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Daniel Clay Russ, Editor

Daniel Clay Russ, Editor 

Daniel Clay Russ traces his love of military history to his father, Sgt. Marvin Edward Russ who served in the US Army Air Corps during WWII. His brother Harvey was in artillery for a while during Vietnam and later transferred to Signal Corps. His brother Stephan served in the Navy on the USS Wasp and at Guantanamo Bay Naval Station.

For 6 years, Daniel was a creative director working on the USAF account and for 6 years he worked on Allison Gas Turbine Division of GM.



Kenny Sink

Kenny Sink is a famous advertising art director now currently residing in Studley, Virginia. He also an accomplished Civil War relic hunter and an expert on the Civil War.

Steve Miller

Steve is a famous advertising Creative Director who has worked on Southwest Airlines, the US Air Force, and other major accounts. He is a private pilot and an avid military history buff.

Matt McDougall

Matt is a digital marketing expert who has written a history of the Punic Wars. He is a military historian extraordinaire.



{ 15 comments… read them below or add one }

Ronnie Hull August 13, 2009 at 12:49 pm

Please add my name to receive enews, updates, etc. Thank you.

Robert York February 1, 2011 at 6:40 pm

Folks, We are seaching for a photo of Edward Heinemann for a section we are doing in our newspaper ( the san Diego Union-Tribune) on San Diego being the birthplace of naval aviation and the celebration of the 100 year anniversary of the effort. Your site has a photo of Mr. Edward Heinemann and I am writing seeking permission to use it once in our newspaper and on our website as a part of this report.
Thanks for your time and consideration
Robert York
Director of Photo and Video

Daniel Russ February 1, 2011 at 9:28 pm

We are a free site and use photos only as editorial

We pulled his photo off of the internet

Jonathan Gerard Seow February 8, 2011 at 9:41 am

I would like to suggest starting a new category that I think might be of great interest for further research and study. The current arms race in Asia (increase in defense spending in Asia), and the areas of the military that these Asian nations are improving upon. The Asian nations that have dramatically increased defense spending in recent years include but are not limited to: People’s Republic of China, Republic of China, India, Pakistan, South Korea, Japan, Singapore, Malaysia, Indonesia, Vietnam, Thailand, Myanmar,and even Russia & Australia, which may not be strictly Asia but are still key countries in the Asia-Pacific Region.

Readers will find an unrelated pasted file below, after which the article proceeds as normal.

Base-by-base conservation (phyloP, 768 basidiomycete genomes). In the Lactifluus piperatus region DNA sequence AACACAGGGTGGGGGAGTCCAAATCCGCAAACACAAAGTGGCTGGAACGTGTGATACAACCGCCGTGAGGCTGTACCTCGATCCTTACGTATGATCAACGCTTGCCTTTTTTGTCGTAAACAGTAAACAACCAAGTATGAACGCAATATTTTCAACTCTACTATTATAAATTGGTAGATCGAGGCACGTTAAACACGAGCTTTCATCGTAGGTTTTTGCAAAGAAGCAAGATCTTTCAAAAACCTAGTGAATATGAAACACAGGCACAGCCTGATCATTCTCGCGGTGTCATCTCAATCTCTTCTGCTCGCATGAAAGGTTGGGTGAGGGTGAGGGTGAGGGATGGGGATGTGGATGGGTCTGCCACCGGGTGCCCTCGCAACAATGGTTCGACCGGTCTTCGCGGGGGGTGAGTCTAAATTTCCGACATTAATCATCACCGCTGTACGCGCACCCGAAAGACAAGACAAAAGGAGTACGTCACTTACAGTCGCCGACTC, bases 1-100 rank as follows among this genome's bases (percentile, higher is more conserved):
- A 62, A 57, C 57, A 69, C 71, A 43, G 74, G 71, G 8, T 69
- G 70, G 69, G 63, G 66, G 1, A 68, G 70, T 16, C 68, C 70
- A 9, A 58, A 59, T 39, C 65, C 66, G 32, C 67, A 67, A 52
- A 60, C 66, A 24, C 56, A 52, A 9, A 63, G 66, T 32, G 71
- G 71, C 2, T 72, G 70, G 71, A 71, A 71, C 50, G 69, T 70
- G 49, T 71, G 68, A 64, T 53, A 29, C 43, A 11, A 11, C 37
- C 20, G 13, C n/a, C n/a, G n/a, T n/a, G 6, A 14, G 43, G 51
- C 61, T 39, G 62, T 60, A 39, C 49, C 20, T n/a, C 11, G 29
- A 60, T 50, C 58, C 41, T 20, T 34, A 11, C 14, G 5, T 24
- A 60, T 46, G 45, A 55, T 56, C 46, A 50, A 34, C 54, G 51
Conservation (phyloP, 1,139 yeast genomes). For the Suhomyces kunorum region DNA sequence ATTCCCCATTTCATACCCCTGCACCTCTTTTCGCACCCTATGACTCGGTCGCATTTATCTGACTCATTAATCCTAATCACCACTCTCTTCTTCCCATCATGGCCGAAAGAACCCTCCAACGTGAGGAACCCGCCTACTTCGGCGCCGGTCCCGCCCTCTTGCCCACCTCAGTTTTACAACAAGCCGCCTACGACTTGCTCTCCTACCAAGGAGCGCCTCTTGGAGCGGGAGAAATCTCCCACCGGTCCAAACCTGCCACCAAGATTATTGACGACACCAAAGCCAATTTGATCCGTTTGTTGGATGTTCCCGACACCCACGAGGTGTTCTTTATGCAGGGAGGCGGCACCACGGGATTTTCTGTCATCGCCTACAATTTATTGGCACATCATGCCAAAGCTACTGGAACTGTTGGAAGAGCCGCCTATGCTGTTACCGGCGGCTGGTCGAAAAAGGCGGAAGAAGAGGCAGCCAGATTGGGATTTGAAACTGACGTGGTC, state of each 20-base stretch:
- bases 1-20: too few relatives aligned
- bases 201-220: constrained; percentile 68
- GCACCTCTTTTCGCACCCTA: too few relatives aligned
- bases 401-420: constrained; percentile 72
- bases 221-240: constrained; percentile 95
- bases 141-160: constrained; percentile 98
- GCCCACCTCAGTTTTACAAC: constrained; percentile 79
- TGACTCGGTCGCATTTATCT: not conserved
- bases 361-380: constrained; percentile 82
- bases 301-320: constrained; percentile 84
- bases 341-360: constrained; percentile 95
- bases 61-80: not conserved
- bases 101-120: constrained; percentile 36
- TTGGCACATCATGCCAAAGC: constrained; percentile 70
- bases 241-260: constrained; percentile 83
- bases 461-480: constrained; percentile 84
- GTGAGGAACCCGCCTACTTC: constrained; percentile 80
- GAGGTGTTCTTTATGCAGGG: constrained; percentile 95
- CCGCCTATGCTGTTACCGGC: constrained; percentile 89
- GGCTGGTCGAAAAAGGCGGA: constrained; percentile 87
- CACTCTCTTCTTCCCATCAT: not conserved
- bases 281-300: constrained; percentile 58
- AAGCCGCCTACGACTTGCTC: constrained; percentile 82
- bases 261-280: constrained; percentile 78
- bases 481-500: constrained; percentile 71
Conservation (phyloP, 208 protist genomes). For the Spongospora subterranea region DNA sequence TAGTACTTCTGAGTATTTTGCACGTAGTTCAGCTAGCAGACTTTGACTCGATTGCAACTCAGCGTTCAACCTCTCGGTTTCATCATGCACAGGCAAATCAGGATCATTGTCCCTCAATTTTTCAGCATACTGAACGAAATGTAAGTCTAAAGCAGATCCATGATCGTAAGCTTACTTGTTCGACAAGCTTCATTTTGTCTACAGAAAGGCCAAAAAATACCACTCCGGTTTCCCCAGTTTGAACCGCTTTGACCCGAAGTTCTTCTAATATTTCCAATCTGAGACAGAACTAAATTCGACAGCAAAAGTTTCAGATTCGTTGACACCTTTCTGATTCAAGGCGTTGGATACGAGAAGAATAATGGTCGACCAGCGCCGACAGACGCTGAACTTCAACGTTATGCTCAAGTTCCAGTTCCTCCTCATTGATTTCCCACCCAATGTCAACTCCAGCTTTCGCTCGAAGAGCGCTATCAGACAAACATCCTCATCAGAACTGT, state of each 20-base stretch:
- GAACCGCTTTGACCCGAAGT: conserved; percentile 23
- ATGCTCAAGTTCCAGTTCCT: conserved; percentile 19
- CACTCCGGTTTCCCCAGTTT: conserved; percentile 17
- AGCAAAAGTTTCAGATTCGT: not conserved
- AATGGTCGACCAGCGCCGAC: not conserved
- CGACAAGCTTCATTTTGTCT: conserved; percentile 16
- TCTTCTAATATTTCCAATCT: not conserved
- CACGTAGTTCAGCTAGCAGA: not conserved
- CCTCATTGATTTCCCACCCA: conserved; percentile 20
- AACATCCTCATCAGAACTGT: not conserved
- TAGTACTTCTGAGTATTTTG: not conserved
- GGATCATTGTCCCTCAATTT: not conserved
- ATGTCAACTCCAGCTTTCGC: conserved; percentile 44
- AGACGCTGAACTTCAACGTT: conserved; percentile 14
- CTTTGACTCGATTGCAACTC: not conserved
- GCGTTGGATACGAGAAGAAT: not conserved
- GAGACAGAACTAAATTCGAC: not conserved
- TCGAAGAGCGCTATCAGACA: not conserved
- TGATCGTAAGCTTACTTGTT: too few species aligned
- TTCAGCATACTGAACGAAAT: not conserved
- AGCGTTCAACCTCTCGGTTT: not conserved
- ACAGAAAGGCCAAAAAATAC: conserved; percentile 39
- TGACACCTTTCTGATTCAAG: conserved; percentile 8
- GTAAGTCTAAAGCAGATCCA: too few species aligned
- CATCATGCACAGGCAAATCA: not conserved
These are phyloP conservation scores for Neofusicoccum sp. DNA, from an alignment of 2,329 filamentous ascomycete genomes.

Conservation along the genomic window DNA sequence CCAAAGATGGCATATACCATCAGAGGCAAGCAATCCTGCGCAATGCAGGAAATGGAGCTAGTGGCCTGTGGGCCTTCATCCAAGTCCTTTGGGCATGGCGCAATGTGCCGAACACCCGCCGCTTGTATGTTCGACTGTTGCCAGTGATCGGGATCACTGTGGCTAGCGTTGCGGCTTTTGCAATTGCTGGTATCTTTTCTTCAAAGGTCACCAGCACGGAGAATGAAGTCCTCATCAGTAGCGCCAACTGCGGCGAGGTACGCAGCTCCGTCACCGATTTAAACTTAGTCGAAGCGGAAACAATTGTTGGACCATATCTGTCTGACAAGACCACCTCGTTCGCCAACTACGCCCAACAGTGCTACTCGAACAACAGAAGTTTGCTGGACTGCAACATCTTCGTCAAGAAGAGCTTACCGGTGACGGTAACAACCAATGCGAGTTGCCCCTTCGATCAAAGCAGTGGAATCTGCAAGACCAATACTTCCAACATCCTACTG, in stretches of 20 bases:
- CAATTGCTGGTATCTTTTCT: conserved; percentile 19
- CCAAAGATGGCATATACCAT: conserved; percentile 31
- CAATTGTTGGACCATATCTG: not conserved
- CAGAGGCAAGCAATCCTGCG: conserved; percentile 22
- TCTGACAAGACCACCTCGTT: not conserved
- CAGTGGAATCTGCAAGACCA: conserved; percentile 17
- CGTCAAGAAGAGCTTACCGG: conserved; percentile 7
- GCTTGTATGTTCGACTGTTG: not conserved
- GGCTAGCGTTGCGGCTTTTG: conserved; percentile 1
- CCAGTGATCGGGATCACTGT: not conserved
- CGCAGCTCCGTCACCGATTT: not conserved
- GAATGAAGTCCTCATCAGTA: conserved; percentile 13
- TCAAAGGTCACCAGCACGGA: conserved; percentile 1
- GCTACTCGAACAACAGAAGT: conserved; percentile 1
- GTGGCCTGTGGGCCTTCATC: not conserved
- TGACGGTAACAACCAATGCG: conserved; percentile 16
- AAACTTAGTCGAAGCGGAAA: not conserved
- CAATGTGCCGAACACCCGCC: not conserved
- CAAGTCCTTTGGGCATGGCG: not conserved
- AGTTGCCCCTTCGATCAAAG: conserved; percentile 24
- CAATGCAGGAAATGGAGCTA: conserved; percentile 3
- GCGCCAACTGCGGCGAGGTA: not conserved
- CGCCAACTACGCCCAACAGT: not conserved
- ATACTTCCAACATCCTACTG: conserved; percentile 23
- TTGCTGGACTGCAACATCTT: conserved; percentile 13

The consequences of such an arms race should be considered, on my part I have been monitoring weapon systems development and the modernizing of some of the militaries in the Asia-Pacific region.

Thank you

Daniel Russ February 8, 2011 at 9:51 am

why not submit a piece or refernece material

this is a great idea

Dan Uneken February 8, 2011 at 6:16 pm

you guys need a language editor

Daniel Russ February 8, 2011 at 9:11 pm


Stuart March 1, 2011 at 10:10 am

The photo you have of T.E. Lawrence at the top of article “Lawrence Of Arabia Helped Mastermind Guerrilla Warfare In The Mideast”: could you let me know if it is free to use or where you sourced it from? Apologies if your answer to the previous post regarding images already answers all questions in this regard.
Many thanks

Daniel Russ March 1, 2011 at 10:54 am

I don’t own it. Again, since this is a military history blog and we generally take images off of the Library of Congress. The owners can always request we take them off but no one has since we have been publishing.

gy March 5, 2011 at 9:14 am